Migrant Children Face Grown-Up Problems in Engrossing ‘Tori and Lokita’

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Older Black girl drapes arm over shoulders of Black boy as they sit together looking left.
Lokita (Joely Mbundu) and Tori (Pablo Schils) are two migrant children making their way in Belgium in the latest film from Jean-Pierre and Luc Dardenne. (Janus Films)

Seventeen-year-old Lokita and 12-year-old Tori routinely introduce themselves as siblings, but they aren’t related. They made a connection on the smugglers’ boat from Africa to Italy, long before they got to Belgium. Their bond is now crucial to their survival. That kinship, more than their plight, is the heart and marrow of the Dardenne brothers’ engrossing new street saga, Tori and Lokita.

The movie opens on Lokita, in close-up, responding to an immigration officer’s gentle testing of her assertion that she is Tori’s sister. It’s a high-stakes game of truth or consequences: Lokita needs proper status and papers to get the legit, in-home care job she covets. We infer that Tori was granted asylum pretty quickly, hence the sibling-piggyback scheme they’ve concocted.

Out of the gate, it’s easy to root for the protagonists of Tori and Lokita (opening Friday, March 31 at the Opera Plaza Cinema following its prize-winning premiere at Cannes last year). They are lovely singers, dueting in an Italian restaurant to earn pocket money. But their smiles are illusory; there’s nothing carefree about their existence.

You don’t need to have seen any of Jean-Pierre and Luc Dardenne’s haunting neorealist parables (La Promesse, Rosetta, The Son, The Child, Lorna’s Silence, The Kid with the Bike) to recognize that Lokita and Tori (who are played by nonprofessionals) are targets for exploitation — casualties of capitalism, if you will — even in affluent, cosmopolitan Europe. We know the landscape: With few contacts or resources, they have no margin for error.

A young Black boy and an older Black girl hold mics and smile at each other with keyboardist behind.
Pablo Schils and Joely Mbundu as the title characters in 'Tori and Lokita.' (Janus Films)

Lokita (Joely Mbundu) is squeezed between long-distance commands to send her mother money for her five brothers’ school admittance fees and in-her-face demands to repay the church-affiliated hoods in cahoots with the smugglers. (Those are all the details the Dardennes give us, just enough to extrapolate the patriarchal and institutional injustice that circumscribes Lokita’s life.)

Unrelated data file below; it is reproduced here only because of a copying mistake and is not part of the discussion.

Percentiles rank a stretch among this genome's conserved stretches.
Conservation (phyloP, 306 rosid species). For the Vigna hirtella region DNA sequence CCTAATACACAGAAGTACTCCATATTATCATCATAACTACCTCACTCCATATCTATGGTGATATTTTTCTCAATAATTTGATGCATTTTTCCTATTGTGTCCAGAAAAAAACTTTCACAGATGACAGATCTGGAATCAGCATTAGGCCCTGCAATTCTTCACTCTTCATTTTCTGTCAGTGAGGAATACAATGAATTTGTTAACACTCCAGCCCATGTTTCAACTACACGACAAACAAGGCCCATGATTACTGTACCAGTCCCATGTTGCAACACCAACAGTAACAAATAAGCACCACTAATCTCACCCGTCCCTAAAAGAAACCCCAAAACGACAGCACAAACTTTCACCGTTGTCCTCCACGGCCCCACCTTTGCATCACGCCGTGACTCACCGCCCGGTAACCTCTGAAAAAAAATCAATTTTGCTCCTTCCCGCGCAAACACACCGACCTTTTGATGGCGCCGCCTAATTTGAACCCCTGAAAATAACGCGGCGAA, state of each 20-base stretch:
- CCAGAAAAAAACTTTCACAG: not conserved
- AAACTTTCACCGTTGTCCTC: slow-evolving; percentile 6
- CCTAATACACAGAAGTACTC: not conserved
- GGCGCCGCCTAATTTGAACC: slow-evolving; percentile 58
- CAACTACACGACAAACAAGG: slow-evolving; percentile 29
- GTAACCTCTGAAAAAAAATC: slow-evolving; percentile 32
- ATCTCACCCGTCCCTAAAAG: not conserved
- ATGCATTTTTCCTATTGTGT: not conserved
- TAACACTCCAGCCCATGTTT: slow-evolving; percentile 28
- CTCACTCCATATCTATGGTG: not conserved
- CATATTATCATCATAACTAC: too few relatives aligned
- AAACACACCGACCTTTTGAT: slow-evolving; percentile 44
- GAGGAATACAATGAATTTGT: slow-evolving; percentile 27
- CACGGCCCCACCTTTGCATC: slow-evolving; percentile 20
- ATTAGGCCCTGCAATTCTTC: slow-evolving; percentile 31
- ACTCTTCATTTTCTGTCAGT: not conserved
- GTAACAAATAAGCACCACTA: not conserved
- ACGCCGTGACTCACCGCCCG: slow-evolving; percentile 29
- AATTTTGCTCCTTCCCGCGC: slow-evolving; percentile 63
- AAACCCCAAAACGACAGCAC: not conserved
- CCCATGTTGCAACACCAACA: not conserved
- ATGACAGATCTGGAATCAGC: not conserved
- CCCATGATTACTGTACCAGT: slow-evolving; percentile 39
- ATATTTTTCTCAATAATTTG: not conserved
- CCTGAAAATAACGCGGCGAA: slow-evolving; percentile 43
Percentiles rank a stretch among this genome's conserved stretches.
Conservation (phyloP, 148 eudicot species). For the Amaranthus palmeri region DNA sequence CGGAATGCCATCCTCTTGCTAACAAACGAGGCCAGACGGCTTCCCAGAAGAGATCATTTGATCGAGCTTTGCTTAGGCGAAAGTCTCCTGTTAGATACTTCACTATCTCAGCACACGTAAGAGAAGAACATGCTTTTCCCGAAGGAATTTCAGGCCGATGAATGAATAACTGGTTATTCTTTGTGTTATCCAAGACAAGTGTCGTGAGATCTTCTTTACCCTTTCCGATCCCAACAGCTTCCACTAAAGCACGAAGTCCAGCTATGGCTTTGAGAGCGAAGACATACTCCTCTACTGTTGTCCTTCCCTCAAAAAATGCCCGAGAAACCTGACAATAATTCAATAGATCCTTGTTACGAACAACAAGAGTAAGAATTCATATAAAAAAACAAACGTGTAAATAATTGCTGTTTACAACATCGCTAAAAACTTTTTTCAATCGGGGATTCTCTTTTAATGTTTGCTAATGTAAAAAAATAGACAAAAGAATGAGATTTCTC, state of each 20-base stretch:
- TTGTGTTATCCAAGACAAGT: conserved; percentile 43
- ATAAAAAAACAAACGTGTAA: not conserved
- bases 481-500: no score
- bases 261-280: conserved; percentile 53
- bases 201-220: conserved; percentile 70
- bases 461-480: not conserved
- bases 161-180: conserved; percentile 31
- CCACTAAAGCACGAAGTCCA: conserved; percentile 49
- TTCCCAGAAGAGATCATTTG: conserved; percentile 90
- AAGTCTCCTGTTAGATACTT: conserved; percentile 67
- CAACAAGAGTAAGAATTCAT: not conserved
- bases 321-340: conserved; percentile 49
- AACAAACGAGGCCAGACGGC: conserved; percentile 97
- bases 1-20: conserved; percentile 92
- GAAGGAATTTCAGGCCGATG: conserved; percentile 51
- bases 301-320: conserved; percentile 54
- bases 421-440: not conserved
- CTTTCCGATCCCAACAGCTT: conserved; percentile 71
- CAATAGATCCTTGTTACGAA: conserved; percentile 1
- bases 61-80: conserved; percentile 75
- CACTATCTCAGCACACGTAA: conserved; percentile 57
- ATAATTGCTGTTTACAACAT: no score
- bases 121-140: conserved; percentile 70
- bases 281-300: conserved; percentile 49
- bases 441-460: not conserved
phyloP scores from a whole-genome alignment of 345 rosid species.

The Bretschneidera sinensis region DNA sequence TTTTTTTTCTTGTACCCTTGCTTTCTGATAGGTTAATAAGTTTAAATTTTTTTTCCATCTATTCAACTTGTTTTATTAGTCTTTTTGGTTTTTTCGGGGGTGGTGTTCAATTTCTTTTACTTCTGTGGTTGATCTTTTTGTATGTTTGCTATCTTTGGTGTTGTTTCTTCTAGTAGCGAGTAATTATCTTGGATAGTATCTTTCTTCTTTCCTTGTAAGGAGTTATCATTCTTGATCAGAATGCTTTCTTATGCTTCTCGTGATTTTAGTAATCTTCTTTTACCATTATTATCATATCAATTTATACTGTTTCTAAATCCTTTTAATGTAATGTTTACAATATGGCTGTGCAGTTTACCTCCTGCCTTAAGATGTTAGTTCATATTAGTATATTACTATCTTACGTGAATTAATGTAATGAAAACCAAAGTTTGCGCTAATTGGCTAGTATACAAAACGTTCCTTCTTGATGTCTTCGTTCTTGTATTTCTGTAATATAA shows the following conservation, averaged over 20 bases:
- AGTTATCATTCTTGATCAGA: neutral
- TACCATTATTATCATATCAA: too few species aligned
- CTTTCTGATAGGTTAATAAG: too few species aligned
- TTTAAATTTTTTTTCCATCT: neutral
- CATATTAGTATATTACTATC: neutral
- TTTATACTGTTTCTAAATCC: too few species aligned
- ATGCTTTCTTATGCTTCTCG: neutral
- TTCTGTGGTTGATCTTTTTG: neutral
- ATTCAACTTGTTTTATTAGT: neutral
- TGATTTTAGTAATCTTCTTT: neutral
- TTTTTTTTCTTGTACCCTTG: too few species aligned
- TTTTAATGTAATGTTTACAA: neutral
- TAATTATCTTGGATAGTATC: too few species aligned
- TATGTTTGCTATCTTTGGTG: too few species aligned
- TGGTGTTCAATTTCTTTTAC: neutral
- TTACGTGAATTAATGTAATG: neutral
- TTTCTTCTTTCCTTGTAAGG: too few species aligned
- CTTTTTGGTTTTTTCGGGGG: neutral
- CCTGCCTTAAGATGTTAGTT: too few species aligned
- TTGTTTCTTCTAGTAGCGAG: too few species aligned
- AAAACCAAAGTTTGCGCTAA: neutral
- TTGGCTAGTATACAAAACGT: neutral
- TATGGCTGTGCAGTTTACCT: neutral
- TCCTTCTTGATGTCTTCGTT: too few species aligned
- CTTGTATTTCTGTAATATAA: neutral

Her desperation vanishes, briefly, in stolen moments of play with Tori (Pablo Schils) that remind us that these are children. Everything else in the movie is a dramatic argument against the injustice of children being compelled to solve grown-up problems without parents or other adults to help.

A worthy subject for a film, no question. Living on the edge, on the margins and forced to take petty jobs from criminals who make you argue for full payment of every euro earned, Lokita and Tori’s existence is plainly unsustainable. We watch and wait and hope and yearn for them to catch a break, or find a loophole. Tori and Lokita effortlessly engages us emotionally, but it doesn’t show us anything we haven’t seen in other movies about vulnerable migrants in impossible situations.

From the standpoint of a morality play, the filmmakers don’t make villains out of the bureaucrats (vetting new exiles) or the cops (Johnny-on-the-spot to question a Black kid running after dark while oblivious to drug trafficking outside nightclubs). Nor do they call out the broader society, suggested in this curiously underpopulated film by a well-off female driver who responds to Lokita’s plea for help at a critical moment and, spooked an instant later, shifts into drive and zooms off.

Young Black boy in blue jacket peers around a dark corner
Pablo Schils in 'Tori and Lokita.' (Janus Films)

The movie’s most trenchant analysis, in fact, may be to illuminate the social hierarchy between those with automobiles and everyone who gets around on foot, public transportation or bicycle.

As involving and nerve-wracking as the plot of Tori and Lokita is — with the tension amplified by the absence of a score — it doesn’t stick with you like, say, the hysterical urban nightmares of the Safdie brothers (Good Time, Uncut Gems). Admittedly, entertainment is not the Dardennes’ primary goal. But they do deliver something equally rewarding.

The filmmakers’ previous portraits of street-scarred people striving to create nurturing, family-like relationships and situations (albeit with very limited success) were extraordinary miniatures of yearning and awkwardness. Tori and Lokita gives us a healthy, empowering and profoundly satisfying relationship, even if it is compelled to thrive in a hothouse of deception and subterfuge.

And yet, and yet: The future is promised to no one.